Fred Swan writes a fascinating piece on the 8th Annual Wine Advocate Seminar and Tasting at the Culinary Institute of America in St. Helena, which featured Antonio Galloni.
Steve Heimoff wonders if “a Pinot Noir that’s blended from different vineyards be as good as or better than one from a single vineyard.” The answer, of course, is “yes.” But as Heimoff explains, “it would have to have the lowly ‘California’ appellation on the label, and you know what that means: nobody would want it.”
For Lenn Thompson of New York Cork Report, sorting just under three tons of Cabernet Franc grapes was “a comforting and exhilarating escape from [his] normal cubicle-dweller work life.”
“For value and a friendly, down-to-earth reception,” Richard Jennings “highly recommends a visit to Lodi wine country.”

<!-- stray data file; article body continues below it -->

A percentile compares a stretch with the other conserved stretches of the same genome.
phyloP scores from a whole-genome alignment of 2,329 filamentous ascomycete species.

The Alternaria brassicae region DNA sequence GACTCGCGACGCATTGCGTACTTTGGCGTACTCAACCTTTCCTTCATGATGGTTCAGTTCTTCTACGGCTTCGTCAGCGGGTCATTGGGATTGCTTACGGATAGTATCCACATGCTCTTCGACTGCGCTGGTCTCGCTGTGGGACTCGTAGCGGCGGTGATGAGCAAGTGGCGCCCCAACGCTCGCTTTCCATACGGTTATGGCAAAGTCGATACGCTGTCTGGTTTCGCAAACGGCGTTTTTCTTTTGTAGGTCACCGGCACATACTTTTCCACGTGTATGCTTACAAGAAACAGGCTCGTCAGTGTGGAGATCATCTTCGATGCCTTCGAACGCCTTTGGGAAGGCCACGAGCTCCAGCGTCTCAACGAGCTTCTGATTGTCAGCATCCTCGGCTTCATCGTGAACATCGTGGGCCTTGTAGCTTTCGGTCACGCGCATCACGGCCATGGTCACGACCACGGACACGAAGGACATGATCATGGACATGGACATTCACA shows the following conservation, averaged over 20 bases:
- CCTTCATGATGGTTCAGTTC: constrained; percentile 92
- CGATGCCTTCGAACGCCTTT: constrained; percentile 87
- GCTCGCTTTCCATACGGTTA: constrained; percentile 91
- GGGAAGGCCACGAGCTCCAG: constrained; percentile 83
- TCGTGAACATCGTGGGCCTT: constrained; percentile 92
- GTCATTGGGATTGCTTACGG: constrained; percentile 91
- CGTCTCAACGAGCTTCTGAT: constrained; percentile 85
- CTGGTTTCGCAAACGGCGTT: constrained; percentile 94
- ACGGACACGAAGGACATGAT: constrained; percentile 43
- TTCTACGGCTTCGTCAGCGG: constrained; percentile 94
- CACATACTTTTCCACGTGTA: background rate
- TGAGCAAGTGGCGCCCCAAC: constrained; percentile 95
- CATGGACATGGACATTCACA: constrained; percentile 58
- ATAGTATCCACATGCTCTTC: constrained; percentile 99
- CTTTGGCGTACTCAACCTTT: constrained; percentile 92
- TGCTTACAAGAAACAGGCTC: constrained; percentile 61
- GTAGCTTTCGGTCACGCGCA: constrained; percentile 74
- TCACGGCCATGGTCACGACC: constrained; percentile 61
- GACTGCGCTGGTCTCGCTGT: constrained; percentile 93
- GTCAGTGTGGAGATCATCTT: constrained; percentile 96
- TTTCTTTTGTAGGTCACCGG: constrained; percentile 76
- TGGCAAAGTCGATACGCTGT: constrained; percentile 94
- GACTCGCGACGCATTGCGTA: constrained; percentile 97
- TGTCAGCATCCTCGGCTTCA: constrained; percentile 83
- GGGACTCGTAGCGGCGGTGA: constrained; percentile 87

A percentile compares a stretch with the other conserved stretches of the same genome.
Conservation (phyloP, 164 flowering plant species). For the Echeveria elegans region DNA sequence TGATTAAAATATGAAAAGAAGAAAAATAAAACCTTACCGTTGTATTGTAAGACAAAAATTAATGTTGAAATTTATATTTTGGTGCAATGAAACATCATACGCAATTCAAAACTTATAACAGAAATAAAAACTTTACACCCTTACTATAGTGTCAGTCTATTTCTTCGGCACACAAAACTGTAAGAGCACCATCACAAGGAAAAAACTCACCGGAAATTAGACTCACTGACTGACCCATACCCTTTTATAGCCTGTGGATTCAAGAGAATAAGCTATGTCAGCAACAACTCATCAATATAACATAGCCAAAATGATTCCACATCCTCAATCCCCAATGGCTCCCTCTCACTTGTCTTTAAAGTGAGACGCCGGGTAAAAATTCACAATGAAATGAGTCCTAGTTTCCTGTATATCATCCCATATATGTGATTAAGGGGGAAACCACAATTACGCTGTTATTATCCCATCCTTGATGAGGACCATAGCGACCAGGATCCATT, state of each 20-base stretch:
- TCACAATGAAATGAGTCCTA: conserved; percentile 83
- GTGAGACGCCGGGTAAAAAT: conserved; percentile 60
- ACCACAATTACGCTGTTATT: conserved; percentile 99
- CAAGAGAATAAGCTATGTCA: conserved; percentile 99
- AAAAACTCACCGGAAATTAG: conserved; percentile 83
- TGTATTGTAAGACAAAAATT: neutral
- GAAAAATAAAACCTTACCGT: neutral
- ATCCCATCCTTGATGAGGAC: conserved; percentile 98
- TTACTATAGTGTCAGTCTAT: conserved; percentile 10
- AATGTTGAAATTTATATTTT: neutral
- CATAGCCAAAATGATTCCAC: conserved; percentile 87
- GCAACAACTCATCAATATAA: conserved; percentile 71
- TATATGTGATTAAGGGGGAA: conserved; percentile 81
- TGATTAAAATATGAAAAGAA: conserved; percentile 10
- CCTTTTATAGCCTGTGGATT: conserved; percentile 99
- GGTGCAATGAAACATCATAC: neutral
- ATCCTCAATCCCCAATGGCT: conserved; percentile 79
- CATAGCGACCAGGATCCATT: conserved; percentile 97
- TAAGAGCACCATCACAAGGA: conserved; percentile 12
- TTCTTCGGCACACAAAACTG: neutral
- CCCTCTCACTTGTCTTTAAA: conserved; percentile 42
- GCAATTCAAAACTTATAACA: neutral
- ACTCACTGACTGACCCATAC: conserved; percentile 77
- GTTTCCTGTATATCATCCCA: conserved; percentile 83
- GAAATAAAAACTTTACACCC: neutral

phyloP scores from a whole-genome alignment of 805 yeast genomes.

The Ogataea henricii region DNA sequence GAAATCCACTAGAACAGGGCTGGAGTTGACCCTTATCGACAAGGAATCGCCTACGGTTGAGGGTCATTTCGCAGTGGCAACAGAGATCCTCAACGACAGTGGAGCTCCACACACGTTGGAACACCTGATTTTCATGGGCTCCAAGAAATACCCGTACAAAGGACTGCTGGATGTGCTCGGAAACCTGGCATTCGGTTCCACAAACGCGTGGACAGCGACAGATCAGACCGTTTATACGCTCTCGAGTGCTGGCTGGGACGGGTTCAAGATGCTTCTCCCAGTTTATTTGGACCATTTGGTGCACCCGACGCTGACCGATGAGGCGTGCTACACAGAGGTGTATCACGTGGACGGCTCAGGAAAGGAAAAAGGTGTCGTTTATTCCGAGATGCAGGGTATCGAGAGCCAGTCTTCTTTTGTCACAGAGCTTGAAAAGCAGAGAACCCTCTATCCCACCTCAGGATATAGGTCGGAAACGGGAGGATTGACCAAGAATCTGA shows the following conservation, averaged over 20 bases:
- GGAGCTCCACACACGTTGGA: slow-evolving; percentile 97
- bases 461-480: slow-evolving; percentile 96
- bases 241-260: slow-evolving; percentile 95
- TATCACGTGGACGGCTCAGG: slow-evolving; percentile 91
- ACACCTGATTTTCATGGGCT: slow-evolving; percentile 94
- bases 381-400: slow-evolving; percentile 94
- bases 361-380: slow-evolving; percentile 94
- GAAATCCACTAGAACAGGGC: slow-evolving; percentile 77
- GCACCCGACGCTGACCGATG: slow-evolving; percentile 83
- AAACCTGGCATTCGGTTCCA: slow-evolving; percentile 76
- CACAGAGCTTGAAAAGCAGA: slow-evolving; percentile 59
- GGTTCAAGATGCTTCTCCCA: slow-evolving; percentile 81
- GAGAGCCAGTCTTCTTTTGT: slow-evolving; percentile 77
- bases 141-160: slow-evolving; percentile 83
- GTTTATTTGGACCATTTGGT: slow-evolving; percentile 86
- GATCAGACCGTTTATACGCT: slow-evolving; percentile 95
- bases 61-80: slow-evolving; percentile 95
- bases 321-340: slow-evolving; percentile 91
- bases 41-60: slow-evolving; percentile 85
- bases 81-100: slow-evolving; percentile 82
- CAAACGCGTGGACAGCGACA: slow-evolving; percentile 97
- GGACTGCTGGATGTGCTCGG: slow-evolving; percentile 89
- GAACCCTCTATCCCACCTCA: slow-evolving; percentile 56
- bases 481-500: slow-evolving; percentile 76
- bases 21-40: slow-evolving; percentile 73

W. Blake Gray spills the beans on “what writers really say about wines we don’t like.”
“As with most winemaking decisions, there is no ironclad right or wrong way to ferment. At the end of the day, it all comes down to what’s in the bottle, how those wild yeasts performed—and did you enjoy the show?” In Wine Enthusiast, Paul Gregutt wonders if “indigenous yeast fermentations improve wine quality.”
In Food & Wine, some advice on “How to Solve Tricky Wine-Pairing Dilemmas.”